I've been working on so many projects that are -- at the moment -- being kept under wraps. I'm really stoked with how some of them have come out, and I can't wait to send them out into the world... but I do, actually, have to wait to send them out into the world.
So for now, it's little hints and warm-ups, cast-offs and seconds, and the little pieces I make whenever I get a sliver of free time.
Every now and then I walk Humble along a creek at the bottom of our street, then up some stairs through a new estate, which is generically named 'Valley Lakes' and is attempting to pass off a water-filled quarry pit as a water feature.
Just about every time I walk through Valley Lakes, another obese, boxy, concrete home has appeared, positively smothering the block its built on, and, at times -- so desperate for a bigger sprawl -- it shares an external wall with a neighbouring house. None of these houses have backyards, or if they do, they're the size of a hallway. The front gardens are pebbles and concrete, everything else is paved.
I feel like, looking at these marching rows of bleak status-houses, these people have consciously decided they don't ever want to come in contact with the natural world again. That they have decided it might be best to drive to work along sealed roads, sit in a sterile office all day, and then return home to a house full of manmade surfaces, and just stay there. Or maybe, feeling bold, they might go to the allocated strip of green down the road, to the park.
This all is, of course, not really a philosophy I can align myself with.
But last time I walked through Valley Lakes, I spotted something I really could subscribe to. Giant, prehistoric-looking clumps of thistles were sprouting all over the vacant lots. The slabs of land soon to host the sad piles of rendered brick and fake marble were raising one last act of defiance -- futile as it was.
I had a closer look at the thistles, because, like everything in the southern reaches of Australia, they seemed to be larger, wilder, more quintessentially Antipodean in their dinosaur proportions. And they were. Totally sculptural and violent, and larger than my fist. And realllllllly difficult to cut from the bush to take home as souvenirs.
But I did really want these thistles blooms in my home, because they are a hint at -- or a warning of -- the fact that everything has a method of defence, a way of protecting itself, a path to recourse. And for those who are willing to look hard enough, it's a reminder that the natural world, if we continue to force her hand, will one day show us the myriad ways she intends to defend herself, against us.
But unfortunately, I suspect no one in Valley Lakes is going to look too hard at those thistles. Or, if they do, they will see them simply as another nuisance, something to be uprooted and paved over before it rises up.
I talked to the lovely Beth from Southset -- fellow boxer-dog mama and curator of awesome goods from around the globe -- over at Apri Blog, about where I grew up, what I do, and the ever-raging battle for the identity of my spirit animal.
If you live in Melbourne, you really probably should get down to this gig or this gig, which are my housemate Ben Whiting's last Melbourne gigs for the year. He's heading off to our homeland (the beautiful northern stretches of the NSW coast), and you won't have a chance to check out his music again until 2014... Unless you live around the Byron Bay area, then you're in luck.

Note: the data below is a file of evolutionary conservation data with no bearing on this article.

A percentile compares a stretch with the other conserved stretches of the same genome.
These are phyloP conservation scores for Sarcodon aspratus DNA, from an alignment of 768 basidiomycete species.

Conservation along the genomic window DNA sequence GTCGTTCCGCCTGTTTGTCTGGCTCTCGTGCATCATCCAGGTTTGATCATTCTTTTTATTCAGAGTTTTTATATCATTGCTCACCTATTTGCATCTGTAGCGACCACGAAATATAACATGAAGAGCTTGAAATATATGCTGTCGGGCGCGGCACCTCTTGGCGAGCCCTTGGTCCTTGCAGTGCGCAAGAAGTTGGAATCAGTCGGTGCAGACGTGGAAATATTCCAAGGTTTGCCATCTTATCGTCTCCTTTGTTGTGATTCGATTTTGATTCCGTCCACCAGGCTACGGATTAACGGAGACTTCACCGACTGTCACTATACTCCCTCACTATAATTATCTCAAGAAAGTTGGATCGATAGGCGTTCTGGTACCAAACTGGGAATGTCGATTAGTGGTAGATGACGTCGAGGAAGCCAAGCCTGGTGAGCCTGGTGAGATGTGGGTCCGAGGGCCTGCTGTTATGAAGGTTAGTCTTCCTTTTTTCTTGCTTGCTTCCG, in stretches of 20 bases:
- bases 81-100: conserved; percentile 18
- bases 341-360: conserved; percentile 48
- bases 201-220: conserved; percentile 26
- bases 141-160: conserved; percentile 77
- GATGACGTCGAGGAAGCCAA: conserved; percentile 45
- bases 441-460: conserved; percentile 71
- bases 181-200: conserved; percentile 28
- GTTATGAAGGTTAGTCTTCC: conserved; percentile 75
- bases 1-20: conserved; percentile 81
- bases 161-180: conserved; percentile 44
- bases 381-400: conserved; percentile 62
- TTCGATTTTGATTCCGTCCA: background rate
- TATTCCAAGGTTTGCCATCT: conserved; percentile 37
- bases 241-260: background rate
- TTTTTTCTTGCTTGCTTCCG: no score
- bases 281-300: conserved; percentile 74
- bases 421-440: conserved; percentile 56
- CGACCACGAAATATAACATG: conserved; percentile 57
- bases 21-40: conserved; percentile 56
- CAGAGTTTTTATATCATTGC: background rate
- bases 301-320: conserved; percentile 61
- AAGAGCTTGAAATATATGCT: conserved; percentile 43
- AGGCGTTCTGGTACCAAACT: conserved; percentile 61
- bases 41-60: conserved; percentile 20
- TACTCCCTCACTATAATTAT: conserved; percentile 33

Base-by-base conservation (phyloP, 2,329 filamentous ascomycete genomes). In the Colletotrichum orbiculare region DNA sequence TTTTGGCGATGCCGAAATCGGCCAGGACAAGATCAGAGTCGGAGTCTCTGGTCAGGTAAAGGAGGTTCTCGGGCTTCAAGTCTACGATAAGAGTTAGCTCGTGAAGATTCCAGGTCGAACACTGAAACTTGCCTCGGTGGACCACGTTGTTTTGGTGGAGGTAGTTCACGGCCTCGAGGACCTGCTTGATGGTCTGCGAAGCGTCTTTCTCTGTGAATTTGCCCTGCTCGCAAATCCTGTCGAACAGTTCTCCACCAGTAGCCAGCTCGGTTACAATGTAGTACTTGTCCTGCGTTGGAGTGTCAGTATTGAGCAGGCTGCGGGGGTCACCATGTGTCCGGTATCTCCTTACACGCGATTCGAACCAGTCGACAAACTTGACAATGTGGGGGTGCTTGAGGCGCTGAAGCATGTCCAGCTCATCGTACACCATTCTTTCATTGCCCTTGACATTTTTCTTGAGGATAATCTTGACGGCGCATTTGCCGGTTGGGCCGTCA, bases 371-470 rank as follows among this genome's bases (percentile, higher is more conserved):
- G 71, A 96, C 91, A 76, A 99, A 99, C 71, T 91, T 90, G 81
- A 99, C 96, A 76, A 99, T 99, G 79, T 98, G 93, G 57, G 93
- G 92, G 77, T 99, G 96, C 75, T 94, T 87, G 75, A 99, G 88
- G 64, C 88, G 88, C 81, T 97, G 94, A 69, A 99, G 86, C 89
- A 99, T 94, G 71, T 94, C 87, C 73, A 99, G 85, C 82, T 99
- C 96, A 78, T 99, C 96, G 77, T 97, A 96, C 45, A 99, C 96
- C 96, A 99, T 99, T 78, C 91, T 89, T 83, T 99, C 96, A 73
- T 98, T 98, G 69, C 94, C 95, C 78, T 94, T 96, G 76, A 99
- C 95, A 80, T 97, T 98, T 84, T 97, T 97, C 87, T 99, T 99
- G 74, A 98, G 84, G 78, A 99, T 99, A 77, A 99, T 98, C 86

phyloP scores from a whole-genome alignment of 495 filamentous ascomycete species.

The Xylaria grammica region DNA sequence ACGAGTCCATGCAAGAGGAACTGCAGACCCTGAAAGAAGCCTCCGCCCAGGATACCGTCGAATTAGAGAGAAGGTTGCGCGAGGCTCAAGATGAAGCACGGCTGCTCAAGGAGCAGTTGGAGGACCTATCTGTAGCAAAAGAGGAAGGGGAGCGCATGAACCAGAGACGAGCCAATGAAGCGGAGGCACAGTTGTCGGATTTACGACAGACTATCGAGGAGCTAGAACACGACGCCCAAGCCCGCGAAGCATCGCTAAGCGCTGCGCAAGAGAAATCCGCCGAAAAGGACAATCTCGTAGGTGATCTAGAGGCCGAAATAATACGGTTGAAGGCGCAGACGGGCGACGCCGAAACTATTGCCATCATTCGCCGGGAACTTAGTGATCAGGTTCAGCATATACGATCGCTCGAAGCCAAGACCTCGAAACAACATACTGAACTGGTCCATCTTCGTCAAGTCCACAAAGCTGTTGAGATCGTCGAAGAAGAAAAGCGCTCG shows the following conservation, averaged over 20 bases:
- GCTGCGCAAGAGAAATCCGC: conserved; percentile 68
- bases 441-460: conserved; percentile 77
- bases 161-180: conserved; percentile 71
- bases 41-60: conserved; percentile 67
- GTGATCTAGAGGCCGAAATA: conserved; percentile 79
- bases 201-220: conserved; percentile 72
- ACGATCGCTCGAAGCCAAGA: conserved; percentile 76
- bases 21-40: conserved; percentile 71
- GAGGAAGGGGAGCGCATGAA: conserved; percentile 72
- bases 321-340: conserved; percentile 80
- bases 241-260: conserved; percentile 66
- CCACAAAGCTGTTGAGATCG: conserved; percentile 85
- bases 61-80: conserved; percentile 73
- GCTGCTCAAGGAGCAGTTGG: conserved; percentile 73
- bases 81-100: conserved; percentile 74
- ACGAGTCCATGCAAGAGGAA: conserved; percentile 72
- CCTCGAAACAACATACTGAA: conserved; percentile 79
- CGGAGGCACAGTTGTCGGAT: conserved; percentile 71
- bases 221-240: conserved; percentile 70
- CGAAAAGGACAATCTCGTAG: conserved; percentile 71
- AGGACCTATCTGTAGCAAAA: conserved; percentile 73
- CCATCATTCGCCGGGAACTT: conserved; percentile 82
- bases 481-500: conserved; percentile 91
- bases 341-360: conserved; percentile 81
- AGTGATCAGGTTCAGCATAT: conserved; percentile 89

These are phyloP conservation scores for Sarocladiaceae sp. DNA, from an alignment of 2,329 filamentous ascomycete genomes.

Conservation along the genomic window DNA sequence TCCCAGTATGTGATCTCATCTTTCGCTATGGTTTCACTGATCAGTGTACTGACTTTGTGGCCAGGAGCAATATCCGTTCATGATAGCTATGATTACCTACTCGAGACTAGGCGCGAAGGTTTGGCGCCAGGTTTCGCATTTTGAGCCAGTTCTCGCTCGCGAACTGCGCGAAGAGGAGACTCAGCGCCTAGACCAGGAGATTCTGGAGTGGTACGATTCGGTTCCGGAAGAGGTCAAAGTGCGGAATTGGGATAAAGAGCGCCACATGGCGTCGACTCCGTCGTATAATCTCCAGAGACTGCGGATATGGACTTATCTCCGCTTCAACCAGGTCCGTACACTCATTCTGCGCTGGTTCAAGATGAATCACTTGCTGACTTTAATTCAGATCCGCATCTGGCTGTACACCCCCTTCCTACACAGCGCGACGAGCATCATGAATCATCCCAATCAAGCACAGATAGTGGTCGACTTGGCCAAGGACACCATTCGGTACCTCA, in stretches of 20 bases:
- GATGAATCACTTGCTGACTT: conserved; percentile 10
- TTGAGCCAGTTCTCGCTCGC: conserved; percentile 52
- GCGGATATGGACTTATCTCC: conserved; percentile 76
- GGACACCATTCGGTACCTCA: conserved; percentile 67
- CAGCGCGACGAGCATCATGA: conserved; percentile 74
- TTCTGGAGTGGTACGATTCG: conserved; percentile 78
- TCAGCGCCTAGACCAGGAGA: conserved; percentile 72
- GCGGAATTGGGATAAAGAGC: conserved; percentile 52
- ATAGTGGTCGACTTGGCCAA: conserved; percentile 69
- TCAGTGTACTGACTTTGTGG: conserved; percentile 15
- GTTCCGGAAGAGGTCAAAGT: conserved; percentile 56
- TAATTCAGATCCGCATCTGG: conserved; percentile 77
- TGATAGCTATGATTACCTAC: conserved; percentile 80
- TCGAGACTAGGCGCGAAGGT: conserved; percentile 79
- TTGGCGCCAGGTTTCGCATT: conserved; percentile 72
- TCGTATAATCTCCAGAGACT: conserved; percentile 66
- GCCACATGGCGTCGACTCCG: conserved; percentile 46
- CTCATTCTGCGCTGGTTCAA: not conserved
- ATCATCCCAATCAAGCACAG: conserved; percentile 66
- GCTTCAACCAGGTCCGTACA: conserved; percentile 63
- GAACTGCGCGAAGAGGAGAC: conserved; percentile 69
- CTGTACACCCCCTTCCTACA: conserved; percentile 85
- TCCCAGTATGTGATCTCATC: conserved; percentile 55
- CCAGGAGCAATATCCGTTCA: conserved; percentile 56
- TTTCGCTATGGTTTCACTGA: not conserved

I've just posted off some artwork to Costa Mesa, to be included in Element's end-of-year show (December 5). I was runner-up in the illustration category of their artist search, along side some really talented creatives... So if you're in beautiful Costa Mesa with all it's cute prickly pears and dusty-blue wide desert skies, you should head along and check it out -- and let me live vicariously!
And other than all that, I'm working on a couple of exciting new things behind the scenes... waking up way too early, appreciating my beautiful life, buying loads of new and unusual cacti and just-getting-through these last few weeks at work.
I've noticed, over the past year, that I'm always starting email replies with: 'Sorry, things have just been so hectic...'
For a whole year I've been saying that -- as if, sometime soon things are going to be less hectic, and I'll start replying to emails, messages, phone calls and comments in a timely fashion. But I'm realising -- more and more -- that things just are hectic. We're always trying to jam more stuff into less time, never reaching the bottom of that to-do list.
And speaking of which, I've started viewing my to-do lists as aspirational compositions. As in, if I get about three things crossed off, that's a job well done.
But anyway, what I'm saying is that I seem to be less and less able to find time to post stuff here, so sorry if things are a bit quiet. I'm hoping to share a bit more in coming weeks, but that might be aspirational too... At any rate, I'm always posting sketchbook pics over on Instagram (@raychponygold)... And I'm always adding something new to that to-do list.
For those of you who can't get past my doctor's handwriting (and most days, I can't decipher it either), the handwritten passage is from Look Homeward, Angel, and reads:
The seed of our destruction will blossom in the desert, the alexin of our cure grows by a mountain rock, and our lives are haunted by a Georgia slattern, because a London cut-purse went unhung. Each moment is the fruit of forty thousand years. The minute-winning days, like flies, buzz home to death, and every moment is a window on all time.
This is summer sunshine warming your hands // this is the strongest whiskey raising your heart // this is humid nights under the stars // this is hypercolour hallucinations and cosmic storms in dreams // this is the next step //